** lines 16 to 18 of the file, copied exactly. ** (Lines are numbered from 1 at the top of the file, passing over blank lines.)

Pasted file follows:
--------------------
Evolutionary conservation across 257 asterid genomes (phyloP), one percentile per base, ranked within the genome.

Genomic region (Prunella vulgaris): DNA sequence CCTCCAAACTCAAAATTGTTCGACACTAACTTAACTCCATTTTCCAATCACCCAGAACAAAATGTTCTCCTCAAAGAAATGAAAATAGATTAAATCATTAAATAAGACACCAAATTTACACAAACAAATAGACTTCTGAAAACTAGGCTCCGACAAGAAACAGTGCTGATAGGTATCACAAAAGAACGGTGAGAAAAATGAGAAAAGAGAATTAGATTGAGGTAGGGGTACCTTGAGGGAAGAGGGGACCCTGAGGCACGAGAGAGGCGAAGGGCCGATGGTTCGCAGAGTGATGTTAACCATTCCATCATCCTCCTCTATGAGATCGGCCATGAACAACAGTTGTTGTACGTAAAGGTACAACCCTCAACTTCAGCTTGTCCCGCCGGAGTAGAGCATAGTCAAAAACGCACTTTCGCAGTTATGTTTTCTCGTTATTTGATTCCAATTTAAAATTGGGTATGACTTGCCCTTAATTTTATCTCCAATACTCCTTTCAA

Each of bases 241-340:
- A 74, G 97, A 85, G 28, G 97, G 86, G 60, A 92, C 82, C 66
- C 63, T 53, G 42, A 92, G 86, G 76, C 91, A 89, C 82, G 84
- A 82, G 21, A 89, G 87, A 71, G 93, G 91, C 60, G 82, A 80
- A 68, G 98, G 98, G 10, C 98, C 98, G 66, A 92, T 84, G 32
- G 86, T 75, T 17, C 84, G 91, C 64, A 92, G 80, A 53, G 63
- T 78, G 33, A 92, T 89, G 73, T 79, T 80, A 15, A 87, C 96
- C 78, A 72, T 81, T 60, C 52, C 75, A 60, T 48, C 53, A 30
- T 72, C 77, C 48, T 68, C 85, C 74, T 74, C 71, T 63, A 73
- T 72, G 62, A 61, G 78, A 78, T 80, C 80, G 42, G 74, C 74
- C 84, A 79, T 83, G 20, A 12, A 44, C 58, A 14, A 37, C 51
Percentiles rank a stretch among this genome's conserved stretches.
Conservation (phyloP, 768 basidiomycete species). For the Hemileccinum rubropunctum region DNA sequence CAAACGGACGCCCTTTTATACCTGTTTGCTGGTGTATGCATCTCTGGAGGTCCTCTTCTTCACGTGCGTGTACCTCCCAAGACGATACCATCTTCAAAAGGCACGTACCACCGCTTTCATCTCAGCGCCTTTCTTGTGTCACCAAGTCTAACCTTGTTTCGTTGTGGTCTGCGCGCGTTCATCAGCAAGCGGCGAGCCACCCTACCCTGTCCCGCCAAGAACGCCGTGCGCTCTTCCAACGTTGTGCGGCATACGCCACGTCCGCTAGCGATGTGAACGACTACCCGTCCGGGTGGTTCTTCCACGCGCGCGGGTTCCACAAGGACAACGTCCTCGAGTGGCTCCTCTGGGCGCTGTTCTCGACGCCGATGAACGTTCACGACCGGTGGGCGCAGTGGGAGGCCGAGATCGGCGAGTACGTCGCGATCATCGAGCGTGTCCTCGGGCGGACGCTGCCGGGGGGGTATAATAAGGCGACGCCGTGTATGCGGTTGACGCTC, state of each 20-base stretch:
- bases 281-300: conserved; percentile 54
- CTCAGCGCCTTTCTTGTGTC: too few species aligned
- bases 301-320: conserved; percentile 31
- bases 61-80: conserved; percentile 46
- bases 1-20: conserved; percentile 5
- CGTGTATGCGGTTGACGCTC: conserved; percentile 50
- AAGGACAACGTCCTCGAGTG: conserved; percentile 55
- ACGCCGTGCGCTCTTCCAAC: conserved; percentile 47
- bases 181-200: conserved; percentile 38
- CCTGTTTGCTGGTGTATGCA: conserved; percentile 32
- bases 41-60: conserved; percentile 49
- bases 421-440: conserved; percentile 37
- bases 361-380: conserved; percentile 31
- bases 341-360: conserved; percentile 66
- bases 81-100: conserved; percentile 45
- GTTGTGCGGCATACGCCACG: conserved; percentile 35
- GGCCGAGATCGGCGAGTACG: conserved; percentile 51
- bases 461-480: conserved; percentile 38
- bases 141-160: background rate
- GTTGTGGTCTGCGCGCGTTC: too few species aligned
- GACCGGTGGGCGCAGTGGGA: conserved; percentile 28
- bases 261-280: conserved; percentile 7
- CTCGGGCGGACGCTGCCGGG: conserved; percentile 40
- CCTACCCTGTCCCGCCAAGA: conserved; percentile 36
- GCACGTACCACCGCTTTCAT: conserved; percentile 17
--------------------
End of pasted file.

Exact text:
- bases 281-300: conserved; percentile 54
- CTCAGCGCCTTTCTTGTGTC: too few species aligned
- bases 301-320: conserved; percentile 31